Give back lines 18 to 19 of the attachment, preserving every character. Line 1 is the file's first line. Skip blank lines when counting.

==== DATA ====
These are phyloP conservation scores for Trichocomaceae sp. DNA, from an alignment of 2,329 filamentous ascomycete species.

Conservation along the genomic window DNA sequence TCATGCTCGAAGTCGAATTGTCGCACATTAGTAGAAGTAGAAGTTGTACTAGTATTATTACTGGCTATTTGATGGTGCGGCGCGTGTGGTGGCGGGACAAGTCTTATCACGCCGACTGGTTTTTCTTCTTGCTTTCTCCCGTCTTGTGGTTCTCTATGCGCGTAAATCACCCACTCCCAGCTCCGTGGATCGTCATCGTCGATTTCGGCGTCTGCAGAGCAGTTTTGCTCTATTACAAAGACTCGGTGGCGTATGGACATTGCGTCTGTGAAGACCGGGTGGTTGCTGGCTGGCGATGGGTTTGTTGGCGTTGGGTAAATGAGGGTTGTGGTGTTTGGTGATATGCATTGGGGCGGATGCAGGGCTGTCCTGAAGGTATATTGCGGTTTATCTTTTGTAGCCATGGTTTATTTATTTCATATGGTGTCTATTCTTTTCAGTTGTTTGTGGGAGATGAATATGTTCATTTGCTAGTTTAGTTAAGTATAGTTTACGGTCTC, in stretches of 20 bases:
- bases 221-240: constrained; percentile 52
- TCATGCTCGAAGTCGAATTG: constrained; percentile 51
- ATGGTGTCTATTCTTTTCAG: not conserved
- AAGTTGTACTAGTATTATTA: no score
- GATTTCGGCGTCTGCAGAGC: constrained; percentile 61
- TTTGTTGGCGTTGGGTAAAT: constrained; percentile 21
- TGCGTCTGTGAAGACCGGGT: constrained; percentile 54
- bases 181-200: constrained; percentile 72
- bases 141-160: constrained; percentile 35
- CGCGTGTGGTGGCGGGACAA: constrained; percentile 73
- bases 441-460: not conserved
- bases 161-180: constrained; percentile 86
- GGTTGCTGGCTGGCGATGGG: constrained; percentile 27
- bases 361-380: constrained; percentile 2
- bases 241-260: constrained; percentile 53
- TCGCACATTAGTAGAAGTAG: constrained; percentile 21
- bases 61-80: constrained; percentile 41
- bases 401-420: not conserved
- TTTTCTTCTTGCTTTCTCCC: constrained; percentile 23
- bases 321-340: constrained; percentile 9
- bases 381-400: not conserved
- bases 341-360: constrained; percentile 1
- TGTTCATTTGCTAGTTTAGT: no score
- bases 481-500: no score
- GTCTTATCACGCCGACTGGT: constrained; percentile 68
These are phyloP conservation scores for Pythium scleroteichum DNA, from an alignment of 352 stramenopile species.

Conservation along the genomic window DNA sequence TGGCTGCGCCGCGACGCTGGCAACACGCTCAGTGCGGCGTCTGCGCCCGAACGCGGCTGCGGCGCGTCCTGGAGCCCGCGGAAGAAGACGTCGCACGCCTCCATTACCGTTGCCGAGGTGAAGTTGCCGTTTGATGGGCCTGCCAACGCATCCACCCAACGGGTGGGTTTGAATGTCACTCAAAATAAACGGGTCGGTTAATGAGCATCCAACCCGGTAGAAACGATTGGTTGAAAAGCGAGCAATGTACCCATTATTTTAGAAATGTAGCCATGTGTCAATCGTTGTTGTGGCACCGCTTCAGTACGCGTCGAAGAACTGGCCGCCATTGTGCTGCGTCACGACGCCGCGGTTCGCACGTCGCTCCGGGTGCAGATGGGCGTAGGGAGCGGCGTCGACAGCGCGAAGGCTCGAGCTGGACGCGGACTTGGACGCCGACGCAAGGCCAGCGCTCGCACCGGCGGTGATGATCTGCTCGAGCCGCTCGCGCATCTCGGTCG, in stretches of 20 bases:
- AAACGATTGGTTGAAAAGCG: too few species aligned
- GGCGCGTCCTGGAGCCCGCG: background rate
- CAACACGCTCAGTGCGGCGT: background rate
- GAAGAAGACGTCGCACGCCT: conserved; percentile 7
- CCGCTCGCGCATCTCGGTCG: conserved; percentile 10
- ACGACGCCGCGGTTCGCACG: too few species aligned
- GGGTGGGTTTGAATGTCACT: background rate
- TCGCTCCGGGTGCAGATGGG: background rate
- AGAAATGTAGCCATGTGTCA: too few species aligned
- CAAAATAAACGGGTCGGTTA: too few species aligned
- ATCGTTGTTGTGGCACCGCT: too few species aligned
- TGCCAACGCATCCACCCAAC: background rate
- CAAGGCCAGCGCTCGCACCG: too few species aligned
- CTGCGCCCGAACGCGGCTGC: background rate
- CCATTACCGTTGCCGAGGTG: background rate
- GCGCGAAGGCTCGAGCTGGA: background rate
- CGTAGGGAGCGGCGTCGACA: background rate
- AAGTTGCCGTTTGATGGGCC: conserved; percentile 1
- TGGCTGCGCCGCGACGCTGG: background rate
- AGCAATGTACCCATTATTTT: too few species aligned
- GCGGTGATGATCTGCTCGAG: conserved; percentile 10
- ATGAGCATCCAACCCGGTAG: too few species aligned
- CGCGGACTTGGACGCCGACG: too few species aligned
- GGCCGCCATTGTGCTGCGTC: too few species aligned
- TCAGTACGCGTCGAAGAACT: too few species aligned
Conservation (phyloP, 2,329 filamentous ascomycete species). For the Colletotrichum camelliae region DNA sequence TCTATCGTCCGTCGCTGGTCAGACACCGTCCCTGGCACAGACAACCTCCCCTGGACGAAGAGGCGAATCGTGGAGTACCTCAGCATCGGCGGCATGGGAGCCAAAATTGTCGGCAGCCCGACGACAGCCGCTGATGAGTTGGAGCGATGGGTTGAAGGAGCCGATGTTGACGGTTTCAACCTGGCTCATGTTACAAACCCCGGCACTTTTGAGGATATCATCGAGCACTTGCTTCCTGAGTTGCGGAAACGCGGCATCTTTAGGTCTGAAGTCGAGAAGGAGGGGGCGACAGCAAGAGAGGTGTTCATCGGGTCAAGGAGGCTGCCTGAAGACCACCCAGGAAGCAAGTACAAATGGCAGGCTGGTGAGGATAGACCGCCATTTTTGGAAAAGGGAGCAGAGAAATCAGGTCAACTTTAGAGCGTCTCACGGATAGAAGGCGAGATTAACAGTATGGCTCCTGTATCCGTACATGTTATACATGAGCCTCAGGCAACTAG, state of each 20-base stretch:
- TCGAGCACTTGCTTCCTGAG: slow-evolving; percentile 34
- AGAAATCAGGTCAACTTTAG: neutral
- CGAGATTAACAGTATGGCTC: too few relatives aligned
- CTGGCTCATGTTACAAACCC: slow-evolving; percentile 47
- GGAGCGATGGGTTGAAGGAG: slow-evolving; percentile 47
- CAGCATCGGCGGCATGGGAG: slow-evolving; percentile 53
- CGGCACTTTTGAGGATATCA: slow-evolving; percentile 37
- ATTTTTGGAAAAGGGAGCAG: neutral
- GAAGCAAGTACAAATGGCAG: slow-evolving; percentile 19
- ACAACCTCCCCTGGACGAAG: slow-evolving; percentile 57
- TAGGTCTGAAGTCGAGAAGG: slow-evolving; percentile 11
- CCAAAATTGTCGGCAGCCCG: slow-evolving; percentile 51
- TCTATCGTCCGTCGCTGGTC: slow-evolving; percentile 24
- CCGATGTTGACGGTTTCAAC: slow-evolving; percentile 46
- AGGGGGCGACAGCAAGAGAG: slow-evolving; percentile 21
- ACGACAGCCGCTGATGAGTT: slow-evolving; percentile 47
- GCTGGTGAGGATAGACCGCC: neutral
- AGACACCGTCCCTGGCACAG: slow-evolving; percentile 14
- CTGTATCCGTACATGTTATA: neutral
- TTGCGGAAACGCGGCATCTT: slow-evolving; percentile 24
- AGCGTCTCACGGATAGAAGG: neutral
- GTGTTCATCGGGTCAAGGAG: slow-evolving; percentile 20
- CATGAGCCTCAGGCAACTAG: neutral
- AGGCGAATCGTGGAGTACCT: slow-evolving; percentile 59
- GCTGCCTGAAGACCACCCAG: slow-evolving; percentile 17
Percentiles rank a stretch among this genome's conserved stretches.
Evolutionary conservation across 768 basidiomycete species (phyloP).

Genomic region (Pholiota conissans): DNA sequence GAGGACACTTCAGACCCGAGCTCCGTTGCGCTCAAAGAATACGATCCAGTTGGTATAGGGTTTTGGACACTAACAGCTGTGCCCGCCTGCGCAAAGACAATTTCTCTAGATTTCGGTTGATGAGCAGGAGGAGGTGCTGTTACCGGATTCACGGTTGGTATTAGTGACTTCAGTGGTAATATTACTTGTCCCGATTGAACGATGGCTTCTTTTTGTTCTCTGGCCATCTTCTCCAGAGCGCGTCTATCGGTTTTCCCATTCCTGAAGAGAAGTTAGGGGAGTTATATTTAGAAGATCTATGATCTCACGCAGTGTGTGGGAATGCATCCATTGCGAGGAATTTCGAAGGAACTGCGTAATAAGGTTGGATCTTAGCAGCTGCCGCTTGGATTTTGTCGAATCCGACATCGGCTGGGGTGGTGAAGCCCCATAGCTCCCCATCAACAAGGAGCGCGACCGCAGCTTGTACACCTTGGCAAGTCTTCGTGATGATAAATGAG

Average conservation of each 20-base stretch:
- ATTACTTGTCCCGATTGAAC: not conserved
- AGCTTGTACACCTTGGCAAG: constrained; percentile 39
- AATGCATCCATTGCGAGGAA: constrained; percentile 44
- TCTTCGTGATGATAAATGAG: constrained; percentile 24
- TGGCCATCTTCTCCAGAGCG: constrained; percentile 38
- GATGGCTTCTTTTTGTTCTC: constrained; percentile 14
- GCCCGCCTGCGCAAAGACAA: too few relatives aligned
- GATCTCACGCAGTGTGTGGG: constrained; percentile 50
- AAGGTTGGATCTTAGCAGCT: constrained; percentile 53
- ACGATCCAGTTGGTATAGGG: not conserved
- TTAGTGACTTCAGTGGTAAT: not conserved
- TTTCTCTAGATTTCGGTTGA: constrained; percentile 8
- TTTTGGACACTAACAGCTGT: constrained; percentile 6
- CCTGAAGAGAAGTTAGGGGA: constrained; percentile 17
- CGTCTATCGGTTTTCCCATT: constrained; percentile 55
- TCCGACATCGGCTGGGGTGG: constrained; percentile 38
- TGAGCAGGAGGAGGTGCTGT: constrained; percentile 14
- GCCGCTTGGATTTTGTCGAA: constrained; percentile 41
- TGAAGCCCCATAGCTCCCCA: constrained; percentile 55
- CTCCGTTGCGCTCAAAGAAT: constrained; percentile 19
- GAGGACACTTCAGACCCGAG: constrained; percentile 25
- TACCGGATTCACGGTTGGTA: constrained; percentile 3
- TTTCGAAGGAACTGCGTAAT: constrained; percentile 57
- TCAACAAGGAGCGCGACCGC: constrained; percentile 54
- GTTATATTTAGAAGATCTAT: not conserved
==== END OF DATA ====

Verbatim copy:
- TCGCACATTAGTAGAAGTAG: constrained; percentile 21
- bases 61-80: constrained; percentile 41